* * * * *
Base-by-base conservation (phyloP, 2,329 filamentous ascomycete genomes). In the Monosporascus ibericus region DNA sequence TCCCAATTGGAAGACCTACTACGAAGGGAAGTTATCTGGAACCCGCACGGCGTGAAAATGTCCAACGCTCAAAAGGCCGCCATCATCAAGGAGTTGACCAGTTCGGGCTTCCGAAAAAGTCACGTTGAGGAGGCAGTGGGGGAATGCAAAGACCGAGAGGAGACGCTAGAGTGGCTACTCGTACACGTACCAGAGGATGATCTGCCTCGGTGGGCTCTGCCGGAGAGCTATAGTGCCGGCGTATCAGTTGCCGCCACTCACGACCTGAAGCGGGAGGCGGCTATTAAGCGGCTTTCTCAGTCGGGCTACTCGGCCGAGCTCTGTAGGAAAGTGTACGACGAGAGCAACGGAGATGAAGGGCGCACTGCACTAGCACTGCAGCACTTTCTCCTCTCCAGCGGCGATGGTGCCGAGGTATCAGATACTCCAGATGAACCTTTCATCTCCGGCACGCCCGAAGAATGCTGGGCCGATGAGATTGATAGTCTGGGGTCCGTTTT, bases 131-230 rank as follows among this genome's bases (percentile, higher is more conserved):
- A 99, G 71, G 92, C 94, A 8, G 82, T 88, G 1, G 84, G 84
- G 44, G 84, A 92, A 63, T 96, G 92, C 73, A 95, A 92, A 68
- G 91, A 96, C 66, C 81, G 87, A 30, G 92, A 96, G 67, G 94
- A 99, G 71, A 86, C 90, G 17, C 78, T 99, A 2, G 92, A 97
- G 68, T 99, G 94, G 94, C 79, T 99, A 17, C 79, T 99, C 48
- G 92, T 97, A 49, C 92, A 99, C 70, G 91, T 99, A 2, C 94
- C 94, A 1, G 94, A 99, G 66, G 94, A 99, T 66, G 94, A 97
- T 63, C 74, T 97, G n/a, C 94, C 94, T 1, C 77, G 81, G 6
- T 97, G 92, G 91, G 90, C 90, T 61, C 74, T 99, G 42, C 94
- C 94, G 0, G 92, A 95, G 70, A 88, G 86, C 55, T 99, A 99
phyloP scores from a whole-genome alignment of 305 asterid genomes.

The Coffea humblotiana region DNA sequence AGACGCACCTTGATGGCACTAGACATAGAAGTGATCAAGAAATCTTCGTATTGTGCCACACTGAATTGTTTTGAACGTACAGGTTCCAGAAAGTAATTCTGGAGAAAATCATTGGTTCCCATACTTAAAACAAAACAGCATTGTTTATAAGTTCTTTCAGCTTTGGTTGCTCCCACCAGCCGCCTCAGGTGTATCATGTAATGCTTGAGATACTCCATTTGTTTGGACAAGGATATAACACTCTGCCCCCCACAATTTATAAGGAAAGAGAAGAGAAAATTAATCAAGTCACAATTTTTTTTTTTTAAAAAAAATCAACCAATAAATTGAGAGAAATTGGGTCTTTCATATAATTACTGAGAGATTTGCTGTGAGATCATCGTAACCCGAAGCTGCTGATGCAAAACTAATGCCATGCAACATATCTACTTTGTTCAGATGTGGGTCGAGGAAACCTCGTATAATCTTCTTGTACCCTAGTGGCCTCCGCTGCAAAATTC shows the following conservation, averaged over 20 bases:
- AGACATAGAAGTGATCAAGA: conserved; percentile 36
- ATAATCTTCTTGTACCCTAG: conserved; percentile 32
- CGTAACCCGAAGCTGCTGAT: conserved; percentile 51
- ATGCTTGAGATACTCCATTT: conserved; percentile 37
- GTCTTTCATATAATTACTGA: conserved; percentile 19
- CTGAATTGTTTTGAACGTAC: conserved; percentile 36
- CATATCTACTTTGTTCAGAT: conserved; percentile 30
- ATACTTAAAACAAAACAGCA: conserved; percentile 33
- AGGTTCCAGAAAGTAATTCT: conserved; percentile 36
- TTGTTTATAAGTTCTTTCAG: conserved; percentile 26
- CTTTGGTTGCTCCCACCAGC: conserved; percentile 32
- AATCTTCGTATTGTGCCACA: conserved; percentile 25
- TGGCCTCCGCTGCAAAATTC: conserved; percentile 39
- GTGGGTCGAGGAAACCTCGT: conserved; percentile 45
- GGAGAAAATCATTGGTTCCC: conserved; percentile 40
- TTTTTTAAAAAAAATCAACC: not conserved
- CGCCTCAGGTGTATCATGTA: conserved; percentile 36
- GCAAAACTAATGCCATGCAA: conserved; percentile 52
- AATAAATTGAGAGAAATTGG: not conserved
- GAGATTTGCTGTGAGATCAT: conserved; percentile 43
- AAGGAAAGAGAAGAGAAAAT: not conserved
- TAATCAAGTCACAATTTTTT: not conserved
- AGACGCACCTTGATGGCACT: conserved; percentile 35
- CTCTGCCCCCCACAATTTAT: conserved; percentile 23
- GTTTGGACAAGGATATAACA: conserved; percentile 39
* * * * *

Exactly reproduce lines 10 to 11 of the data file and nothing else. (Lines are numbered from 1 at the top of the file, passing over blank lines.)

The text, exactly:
- T 97, G 92, G 91, G 90, C 90, T 61, C 74, T 99, G 42, C 94
- C 94, G 0, G 92, A 95, G 70, A 88, G 86, C 55, T 99, A 99